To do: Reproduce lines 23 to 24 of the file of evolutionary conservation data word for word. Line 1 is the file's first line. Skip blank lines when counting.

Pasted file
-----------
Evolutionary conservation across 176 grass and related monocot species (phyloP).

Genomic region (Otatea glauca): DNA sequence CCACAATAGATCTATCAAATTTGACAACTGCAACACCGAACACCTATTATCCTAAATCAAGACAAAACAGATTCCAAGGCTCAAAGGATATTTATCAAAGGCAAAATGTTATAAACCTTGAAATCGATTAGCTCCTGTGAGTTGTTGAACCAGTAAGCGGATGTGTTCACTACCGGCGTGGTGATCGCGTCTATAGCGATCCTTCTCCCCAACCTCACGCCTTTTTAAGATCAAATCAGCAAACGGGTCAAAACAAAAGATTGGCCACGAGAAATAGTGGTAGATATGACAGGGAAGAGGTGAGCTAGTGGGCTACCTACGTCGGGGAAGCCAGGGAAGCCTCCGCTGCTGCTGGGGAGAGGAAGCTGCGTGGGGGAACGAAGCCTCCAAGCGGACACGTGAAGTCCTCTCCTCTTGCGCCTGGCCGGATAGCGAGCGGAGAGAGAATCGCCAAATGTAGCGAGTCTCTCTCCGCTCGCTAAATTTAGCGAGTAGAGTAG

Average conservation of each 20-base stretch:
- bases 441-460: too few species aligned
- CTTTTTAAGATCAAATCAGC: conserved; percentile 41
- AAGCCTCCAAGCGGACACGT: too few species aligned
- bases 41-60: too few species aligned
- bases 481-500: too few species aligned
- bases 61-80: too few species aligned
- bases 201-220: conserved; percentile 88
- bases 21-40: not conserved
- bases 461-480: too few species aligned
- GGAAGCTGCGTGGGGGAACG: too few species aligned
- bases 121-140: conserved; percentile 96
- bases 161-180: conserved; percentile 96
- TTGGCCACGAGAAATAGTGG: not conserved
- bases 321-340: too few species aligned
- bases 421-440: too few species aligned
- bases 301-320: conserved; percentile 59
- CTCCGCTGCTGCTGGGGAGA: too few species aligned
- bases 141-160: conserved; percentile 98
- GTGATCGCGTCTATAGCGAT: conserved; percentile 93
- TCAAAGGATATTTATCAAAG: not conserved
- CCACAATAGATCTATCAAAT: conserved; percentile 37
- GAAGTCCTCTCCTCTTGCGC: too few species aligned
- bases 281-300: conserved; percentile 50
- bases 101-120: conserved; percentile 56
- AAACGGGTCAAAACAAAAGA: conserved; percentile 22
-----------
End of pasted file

- TCAAAGGATATTTATCAAAG: not conserved
- CCACAATAGATCTATCAAAT: conserved; percentile 37